A letter to the learners of English: 7How to remember what you have read? [Archives:2007/1100/Education]
Professor of English,
Faculty of Education, Taiz
I have written a lot about reading in my last few letters; you should now be convinced that there is nothing like reading that can help you to improve your language. Read anything and everything; make reading your hobby. You'll be surprised to see an incredible improvement in your English.
In this letter, I'll say how you can keep in mind what you have read with a lot of care. It is equally important, isn't it, to get the benefit of your reading because you spend a lot of time and energy to read a lot of things in your life and what is all that for? Why is it that you forget most of what you read painstakingly? I've seen students cursing themselves, especially in the examination halls, when they can't recollect what they have read, no, memorized for the examination. Why does this happen? One possible reason I can think of is this: most of you read only for the examinations and try to forget what you read immediately after the examinations, mainly because you tune yourselves to this habit and develop it consciously; your mind becomes set to this practice over a long period of time and it becomes difficult for you to get rid of this practice once you are grown. After all, most often our minds behave as we want them to, don't they?
How to get out of this problem? How to train our minds to remember things for long? I know I'm getting into a difficult area of psychology; though I'm not a psychologist, with my experience as a teacher, I can make a few suggestions, I'm sure; all out of common sense and what I have seen happening with many successful learners.
First of all, as I've been suggesting, make reading your habit; read whenever you find time- while traveling, while chewing qat, while watering your qat fields, while waiting for your friends, while you don't get sleep and while, while, while you ; in other words, let books occupy your leisure. What books? Definitely not your textbooks all the time; but stories, novels, clippings, interesting anything. Carry them with you wherever you go; most of my friends never forget to pack books in their travel bags. How to get books? One good thing you can do is to ask your parents and relatives to present you books on your birthdays so you can have a good collection of them for reading; similarly let all your presents to your friends and brothers and sisters be books.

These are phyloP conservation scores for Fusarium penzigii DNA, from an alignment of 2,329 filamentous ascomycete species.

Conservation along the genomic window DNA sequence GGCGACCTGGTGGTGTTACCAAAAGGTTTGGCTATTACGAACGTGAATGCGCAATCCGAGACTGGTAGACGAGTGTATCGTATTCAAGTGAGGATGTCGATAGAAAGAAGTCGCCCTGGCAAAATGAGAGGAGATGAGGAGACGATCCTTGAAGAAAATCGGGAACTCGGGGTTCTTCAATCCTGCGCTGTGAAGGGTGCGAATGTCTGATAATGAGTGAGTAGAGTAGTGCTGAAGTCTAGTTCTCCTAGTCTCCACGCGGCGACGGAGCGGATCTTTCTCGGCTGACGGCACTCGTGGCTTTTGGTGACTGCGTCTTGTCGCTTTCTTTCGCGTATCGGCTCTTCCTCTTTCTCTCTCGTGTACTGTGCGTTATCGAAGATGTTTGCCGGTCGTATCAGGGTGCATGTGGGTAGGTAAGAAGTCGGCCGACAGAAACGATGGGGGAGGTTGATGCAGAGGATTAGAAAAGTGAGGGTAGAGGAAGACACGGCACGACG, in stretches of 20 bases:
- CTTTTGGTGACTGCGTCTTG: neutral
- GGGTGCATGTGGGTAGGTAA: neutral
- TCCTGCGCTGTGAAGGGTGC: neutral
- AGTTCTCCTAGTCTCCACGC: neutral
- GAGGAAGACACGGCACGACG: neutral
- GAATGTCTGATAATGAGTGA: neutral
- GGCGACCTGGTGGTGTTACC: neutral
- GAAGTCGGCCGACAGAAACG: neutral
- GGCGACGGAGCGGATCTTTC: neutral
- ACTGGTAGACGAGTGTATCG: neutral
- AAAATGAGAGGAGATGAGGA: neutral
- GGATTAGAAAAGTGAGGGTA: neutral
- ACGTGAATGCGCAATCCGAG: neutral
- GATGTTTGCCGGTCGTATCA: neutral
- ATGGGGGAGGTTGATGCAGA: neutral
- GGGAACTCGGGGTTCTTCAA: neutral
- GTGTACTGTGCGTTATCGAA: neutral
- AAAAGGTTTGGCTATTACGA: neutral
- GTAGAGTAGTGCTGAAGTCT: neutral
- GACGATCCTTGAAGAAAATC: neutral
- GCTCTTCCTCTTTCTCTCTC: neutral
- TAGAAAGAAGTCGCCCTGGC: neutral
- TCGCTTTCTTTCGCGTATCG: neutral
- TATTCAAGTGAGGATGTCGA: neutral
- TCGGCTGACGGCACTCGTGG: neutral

Once reading becomes your hobby, you'll tend to remember whatever you read, because your mind is full of what you have read, isn't it? More importantly, share what you read with others; talk to others what you've read; tell the stories or incidents or jokes that you've read. It has three benefits: first, it helps strengthening your understanding of what you've read, second, it helps you to remember them for a long time and third, it makes others enjoy and you add to human happiness. Of course you can't keep everything that you've read in your mind; that is not possible either. Keep all that is interesting, relevant and useful to you.
Try to do this consciously till it becomes your habit; then reading will not leave you. As I've said, reading is infectious, it will infect your brothers and sisters and friends – a good and welcome infection! Good luck.
Dr M N K Bose.